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faith & spirituality | forest defense

life and death in the forest (a photo essay from the clark timber sale)

reflections on the nature of life and death, as inspired by old growth tree bark and fallen logs in the forest

this is a 500+ year old tree i saw in the clark timber sale in the willamette national forest near eugene


the bark of a tree is its own world



and an amazing amount of things grow on the bark of an old growth tree



an ecosystem within the ecosystem



lichens and mosses make their own forest



and when the tree falls, it is still a home to life



of all kinds! :)



at first fallen trees are clearly identifiable as such



then a trunk gradually loses its tree shape and becomes part of the springy forest floor



new life sprouts up thence



in a natural forest the sharp, oppositional distinctions of human perception are blurred. the forest is so alive as one interconnected ecosystem that the "death" of one tree is not really death at all -- a tree's trunk has merely changed position by falling and is still a full participant in the life of everything around it. in this way, the very dichotomy of life vs. death comes into question, and with it all other dichotomies. when i am in the forest i can not help but to percieve the superficiality of the scientific method, the danger of the "progress" myth, and the hubris of human ego. in the forest, the oneness of everything in the universe is clear. no amount of research, observation, and quantification can come up with language that describes the forest better than "it is". until we embrace that truth within our own souls, and learn ourselves how to just "be", there is no hope for turning back the destruction of life on earth.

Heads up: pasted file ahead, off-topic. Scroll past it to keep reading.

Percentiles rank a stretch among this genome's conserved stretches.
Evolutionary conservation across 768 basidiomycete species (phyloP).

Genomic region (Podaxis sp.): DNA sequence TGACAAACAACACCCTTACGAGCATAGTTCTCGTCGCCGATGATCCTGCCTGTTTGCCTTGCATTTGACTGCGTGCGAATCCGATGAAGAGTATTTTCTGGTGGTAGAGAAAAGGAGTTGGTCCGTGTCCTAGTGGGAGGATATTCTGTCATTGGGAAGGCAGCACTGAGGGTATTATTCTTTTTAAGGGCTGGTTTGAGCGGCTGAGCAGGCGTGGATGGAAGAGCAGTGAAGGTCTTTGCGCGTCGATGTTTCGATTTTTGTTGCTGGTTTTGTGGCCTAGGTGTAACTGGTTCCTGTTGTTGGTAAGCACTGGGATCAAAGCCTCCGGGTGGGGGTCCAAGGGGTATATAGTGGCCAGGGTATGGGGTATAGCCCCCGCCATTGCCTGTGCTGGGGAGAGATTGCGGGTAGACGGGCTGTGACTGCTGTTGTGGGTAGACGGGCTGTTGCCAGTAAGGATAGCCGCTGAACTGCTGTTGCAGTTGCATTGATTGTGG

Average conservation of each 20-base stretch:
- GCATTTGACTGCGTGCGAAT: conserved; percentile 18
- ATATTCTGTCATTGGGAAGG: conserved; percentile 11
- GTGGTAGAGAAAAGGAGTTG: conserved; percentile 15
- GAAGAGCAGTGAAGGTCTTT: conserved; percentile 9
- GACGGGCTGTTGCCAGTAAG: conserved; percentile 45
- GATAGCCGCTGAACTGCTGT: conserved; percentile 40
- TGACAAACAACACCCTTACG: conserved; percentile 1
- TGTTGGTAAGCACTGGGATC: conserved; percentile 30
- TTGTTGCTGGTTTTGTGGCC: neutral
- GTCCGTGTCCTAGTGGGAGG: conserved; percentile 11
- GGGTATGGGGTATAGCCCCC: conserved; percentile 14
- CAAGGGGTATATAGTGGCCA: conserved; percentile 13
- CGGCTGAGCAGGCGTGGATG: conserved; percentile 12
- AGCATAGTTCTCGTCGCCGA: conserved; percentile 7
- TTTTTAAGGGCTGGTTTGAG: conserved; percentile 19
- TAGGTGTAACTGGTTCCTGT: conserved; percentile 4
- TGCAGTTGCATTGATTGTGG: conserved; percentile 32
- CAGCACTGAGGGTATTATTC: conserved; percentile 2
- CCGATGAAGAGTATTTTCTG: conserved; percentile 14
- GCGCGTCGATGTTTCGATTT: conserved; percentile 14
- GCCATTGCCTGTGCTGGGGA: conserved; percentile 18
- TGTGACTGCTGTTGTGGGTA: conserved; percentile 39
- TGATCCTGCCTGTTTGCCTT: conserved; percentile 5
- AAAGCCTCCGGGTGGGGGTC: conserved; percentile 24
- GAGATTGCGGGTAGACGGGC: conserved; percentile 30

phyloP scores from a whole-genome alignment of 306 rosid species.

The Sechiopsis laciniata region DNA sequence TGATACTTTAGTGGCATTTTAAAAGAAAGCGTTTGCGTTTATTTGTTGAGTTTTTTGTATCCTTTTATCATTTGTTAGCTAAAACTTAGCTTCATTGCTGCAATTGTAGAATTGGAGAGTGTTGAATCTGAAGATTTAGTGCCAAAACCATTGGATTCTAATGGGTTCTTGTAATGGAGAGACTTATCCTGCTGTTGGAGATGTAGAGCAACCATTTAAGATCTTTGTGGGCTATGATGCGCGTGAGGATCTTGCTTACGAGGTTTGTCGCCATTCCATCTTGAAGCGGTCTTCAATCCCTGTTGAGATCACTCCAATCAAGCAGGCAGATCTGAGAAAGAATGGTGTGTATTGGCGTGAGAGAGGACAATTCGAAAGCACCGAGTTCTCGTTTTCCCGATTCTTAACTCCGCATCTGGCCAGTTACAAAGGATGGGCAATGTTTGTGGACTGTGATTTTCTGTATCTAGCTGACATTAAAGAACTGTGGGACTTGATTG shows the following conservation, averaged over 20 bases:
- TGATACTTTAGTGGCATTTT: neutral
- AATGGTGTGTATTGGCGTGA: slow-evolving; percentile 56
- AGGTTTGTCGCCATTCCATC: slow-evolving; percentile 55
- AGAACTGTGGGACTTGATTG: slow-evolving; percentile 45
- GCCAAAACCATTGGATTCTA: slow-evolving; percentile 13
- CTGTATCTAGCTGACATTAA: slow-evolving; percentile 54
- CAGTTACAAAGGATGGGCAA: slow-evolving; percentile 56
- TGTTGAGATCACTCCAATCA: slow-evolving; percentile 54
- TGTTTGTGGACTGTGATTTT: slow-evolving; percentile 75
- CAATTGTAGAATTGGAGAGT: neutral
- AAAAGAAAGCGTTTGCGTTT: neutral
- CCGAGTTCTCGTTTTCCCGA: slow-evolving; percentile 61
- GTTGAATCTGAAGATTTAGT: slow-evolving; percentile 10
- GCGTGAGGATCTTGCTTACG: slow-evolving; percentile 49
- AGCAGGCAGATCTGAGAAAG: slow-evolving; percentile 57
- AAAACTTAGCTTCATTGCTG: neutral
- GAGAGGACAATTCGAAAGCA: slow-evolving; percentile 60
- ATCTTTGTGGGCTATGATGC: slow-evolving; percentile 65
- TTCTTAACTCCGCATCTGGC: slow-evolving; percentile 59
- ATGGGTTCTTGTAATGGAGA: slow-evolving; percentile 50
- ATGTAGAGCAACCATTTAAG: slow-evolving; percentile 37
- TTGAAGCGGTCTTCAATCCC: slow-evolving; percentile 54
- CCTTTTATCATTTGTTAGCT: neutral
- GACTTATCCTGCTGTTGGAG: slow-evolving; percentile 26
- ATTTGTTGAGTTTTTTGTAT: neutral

Awesome, thank you 03.Jun.2003 22:17

Torrit

So what is the basis for Bush's desperate need to clear the forest of "fire threats"?

The need is..... 03.Jun.2003 23:13

Greed Tree Harvester

Well it is quite simple.
Americans build lots of things out of wood. For example T.P., paper, paper, more paper, more paper because some organizations have not learned to use the .pdf format, studds for a home, roofs for a home, even a floor in a home and my favourite furniture probably what you are sitting on.
So what do these all have in common?
They cost money! If wood is worth money then, oh! My! The forest is worth a ****in' hell of alot. I know that these forest are beautiful but I love money and to destroy the environment, especially the rivers and streams. But the money is well worth it.

So to really answer your question i do not know. I trust Bush knows what he is doing as long as the green money keeps coming in my pocket.

wonderful 05.Jun.2003 08:42

j

Thanks for submitting these photos and your words. They really work well together, and make an evocative case for a forest-centered perspective. Quite moving.

Sustainability 06.Jun.2003 17:30

Spirulina

I've always wondered how long forests will continue to regrow as long as trees are removed as logs instead of allowing them to decompose and return their constituent nutirents back into the ecosystem. Does anyone know of an "accepted" answer to this? I know you can't harvest crops indefintely from the same soil before the field goes fallow, so how many generations of trees can be produced? Have we reached the number of generations yet? I would think that commercial tree farms would have figured this out since they continually harvest, but I never hear of this type of calculation being made by the Forest Service when they log.

Anybody know?